The Washington Post

In her New York Times bestseller White Rage, Carol Anderson laid bare an insidious history of policies that have systematically impeded black progress in America, from 1865 to our combustible present. With One Person, No Vote, she chronicles a related history: the rollbacks to African American participation in the vote since the 2013 Supreme Court decision that eviscerated the Voting Rights Act of 1965. Known as the Shelby ruling, this decision effectively allowed districts with a demonstrated history of racial discrimination to change voting requirements without approval from the Department of Justice. Focusing on the aftermath of Shelby, Anderson follows the astonishing story of government-dictated racial discrimination unfolding before our very eyes as more and more states adopt voter suppression laws. In gripping, enlightening detail she explains how voter suppression works, from photo ID requirements to gerrymandering to poll closures. And with vivid characters, she explores the resistance: the organizing, activism, and court battles to restore the basic right to vote to all Americans as the nation gears up for the 2018 midterm elections.

Carol Anderson

© Dave Wetty, Cloud Prime Photography

Carol Anderson is the Charles Howard Candler Professor and Chair of African American Studies at Emory University. She is the author of many books, including White Rage and One Person, No Vote. She lives in Atlanta, Georgia.

Falter

Locking Up Our Own

Henry Holt and Co.
Hardcover
272 pages • $28.00
ISBN: 9781250178268
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Has the Human Game Begun to Play Itself Out?

Bill McKibben

Available in April 2019

Bill McKibben’s groundbreaking book The End of Nature—issued in dozens of languages and long regarded as a classic—was the first book to alert us to global warming. But the danger is broader than that: even as climate change shrinks the space where our civilization can exist, new technologies like artificial intelligence and robotics threaten to bleach away the variety of human experience. Falter tells the story of these converging trends and of the ideological fervor that keeps us from bringing them under control. Drawing on McKibben’s experience in building 350.org, the first truly global citizens movement to combat climate change, this book offers some possible ways out of the trap. We’re at a bleak moment in human history—and we’ll either confront that bleakness or watch the civilization our forebears built slip away. Falter is a powerful and sobering call to arms, to save not only our planet but also our humanity itself.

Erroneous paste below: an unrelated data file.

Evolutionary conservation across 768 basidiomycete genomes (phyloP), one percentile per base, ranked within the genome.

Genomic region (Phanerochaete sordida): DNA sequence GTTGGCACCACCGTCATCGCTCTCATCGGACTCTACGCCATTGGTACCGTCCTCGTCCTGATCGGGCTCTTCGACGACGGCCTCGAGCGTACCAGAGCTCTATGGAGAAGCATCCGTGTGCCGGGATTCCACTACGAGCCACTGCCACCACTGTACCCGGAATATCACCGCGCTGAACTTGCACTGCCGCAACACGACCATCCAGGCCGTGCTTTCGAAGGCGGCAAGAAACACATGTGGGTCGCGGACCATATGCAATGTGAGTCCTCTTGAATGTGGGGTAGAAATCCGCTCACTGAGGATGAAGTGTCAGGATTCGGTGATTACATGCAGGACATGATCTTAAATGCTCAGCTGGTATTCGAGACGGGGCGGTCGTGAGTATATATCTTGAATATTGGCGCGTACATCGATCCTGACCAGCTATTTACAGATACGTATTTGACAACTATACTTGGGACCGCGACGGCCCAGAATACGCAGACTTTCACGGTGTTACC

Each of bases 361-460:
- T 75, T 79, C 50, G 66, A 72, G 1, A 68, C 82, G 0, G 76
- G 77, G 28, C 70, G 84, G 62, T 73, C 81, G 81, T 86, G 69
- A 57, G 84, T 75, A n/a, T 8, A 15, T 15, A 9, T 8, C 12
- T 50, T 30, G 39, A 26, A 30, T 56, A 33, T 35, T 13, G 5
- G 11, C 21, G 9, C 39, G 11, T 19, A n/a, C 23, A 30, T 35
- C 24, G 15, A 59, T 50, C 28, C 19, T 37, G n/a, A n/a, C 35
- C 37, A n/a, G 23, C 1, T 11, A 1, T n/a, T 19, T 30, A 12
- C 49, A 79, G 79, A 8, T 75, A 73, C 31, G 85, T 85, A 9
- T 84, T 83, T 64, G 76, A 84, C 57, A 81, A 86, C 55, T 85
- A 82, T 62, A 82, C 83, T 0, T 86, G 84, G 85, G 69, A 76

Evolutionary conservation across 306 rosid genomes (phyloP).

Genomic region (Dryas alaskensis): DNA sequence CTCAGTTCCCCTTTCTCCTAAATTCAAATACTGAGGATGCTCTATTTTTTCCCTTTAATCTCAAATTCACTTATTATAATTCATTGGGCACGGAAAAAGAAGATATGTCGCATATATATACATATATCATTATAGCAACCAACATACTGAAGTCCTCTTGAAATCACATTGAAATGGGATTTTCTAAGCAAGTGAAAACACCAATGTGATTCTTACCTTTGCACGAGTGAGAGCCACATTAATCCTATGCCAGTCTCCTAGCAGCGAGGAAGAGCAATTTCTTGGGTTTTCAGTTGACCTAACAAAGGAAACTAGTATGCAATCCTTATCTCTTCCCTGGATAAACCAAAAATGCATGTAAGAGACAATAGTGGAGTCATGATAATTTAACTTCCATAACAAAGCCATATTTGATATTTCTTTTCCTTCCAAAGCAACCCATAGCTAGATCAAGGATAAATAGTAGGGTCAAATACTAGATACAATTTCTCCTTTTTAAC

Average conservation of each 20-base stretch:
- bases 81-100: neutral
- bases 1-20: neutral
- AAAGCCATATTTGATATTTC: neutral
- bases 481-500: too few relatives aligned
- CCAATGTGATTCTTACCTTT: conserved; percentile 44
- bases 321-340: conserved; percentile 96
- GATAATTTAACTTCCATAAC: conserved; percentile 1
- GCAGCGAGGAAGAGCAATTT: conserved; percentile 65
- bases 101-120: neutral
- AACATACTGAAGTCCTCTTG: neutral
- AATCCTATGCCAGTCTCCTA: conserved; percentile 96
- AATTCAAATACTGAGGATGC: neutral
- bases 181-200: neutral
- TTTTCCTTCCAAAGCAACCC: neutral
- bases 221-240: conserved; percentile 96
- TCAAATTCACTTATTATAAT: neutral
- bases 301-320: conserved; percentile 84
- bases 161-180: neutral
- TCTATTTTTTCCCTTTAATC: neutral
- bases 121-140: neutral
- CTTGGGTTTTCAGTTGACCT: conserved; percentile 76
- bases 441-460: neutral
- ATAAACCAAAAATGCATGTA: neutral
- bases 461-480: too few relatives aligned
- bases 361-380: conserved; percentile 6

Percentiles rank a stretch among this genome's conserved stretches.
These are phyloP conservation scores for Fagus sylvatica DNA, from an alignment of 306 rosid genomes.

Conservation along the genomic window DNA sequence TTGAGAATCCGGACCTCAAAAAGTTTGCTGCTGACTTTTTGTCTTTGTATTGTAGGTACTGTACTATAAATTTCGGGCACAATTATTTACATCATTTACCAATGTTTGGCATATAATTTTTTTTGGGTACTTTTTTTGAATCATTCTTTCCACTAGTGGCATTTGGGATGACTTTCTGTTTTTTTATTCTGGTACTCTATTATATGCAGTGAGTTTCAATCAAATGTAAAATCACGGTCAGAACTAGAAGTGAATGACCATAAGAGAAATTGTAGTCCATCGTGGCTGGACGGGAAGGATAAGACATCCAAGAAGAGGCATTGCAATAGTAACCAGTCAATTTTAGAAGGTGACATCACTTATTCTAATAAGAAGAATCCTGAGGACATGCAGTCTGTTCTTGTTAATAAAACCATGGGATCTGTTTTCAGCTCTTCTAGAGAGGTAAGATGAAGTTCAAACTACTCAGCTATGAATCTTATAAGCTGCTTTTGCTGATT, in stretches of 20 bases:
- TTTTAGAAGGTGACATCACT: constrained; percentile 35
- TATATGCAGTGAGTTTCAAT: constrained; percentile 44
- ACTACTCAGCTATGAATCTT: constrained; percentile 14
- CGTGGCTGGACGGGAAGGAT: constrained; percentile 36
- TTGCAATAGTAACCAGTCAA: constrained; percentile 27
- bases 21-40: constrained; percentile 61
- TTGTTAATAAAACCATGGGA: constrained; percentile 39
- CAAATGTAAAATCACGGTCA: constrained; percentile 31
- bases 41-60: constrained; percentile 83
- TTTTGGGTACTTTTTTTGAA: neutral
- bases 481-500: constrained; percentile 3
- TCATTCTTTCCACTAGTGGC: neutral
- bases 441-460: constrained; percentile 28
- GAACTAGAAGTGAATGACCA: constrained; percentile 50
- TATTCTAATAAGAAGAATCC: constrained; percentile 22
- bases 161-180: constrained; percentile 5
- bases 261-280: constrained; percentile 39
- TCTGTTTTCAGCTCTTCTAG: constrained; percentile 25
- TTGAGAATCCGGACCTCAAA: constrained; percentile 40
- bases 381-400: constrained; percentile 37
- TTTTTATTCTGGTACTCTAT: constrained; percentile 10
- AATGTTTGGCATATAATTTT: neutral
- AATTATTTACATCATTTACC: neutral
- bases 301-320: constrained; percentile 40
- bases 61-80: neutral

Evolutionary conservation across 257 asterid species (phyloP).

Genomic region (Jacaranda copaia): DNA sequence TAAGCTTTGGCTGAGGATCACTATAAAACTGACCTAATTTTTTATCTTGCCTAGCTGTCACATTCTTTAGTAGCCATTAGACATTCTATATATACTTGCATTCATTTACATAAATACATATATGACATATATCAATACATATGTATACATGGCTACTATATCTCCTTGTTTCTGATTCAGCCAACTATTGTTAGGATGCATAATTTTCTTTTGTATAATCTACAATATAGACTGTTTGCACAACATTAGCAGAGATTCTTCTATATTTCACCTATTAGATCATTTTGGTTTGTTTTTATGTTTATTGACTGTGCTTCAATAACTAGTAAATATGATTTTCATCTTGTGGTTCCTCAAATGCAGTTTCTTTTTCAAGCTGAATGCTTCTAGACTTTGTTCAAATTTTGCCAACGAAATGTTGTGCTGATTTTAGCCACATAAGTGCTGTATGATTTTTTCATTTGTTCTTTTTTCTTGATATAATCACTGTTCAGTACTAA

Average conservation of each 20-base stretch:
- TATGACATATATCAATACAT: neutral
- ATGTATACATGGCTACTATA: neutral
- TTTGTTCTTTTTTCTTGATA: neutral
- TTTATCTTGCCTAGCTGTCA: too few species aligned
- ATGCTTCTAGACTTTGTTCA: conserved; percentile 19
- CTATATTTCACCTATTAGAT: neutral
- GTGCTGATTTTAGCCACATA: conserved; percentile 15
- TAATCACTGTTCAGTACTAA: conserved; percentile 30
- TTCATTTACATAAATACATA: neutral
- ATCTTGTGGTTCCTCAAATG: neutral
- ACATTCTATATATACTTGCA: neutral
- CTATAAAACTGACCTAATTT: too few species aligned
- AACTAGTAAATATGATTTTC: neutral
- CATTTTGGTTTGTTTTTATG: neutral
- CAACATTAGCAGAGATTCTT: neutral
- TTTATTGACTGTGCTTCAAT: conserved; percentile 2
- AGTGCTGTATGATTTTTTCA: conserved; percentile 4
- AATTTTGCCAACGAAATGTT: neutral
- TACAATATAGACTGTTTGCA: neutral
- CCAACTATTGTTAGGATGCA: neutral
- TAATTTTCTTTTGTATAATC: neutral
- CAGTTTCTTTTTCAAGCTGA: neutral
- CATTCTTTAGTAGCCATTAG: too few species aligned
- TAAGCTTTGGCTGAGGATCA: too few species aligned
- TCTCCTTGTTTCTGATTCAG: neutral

Bill McKibben

© Nancie Battaglia

Bill McKibben is the founder of the environmental organization 350.org and the Schumann Distinguished Scholar in Environmental Studies at Middlebury College. He is the author of fifteen books, including the bestsellers The End of Nature, Eaarth, and Deep Economy. He lives in Vermont.

The Collected Schizophrenias

The Collected Schizophrenias

Graywolf Press
Paperback
224 pages • $16.00
ISBN: 9781555978273
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Essays

Esmé Weijun Wang

An intimate, moving book written with the immediacy and directness of one who still struggles with the effects of mental and chronic illness, The Collected Schizophrenias cuts right to the core. Schizophrenia is not a single unifying diagnosis, and Esmé Weijun Wang writes not just to her fellow members of the collected schizophrenias, but to those who wish to understand it as well. Opening with the journey toward her diagnosis of schizoaffective disorder, Wang discusses the medical community’s own disagreement about labels and procedures for diagnosing those with mental illness, and then follows an arc that examines how schizophrenia has affected her own life. Her initial symptoms worsened in college, and her starkly different experiences at two universities highlight the importance of effectively supporting students with mental illness. Whether writing about how she uses fashion to present as high- functioning or the complexities of compounding factors such as PTSD, “Wang’s analytical eye, honed as a former lab researcher, allows her to balance hard facts with personal narrative. An essay collection of undeniable power, The Collected Schizophrenias dispels misconceptions and provides insight into a condition
long misunderstood” (The Rumpus).

Wang, Esmé

© Jacquelyn Tierney

Esmé Weijun Wang is the author of The Border of Paradise. She received the Whiting Award in 2018 and was named one of Granta’s Best of Young American Novelists in 2017. She holds an M.F.A. from the University of Michigan and lives in San Francisco.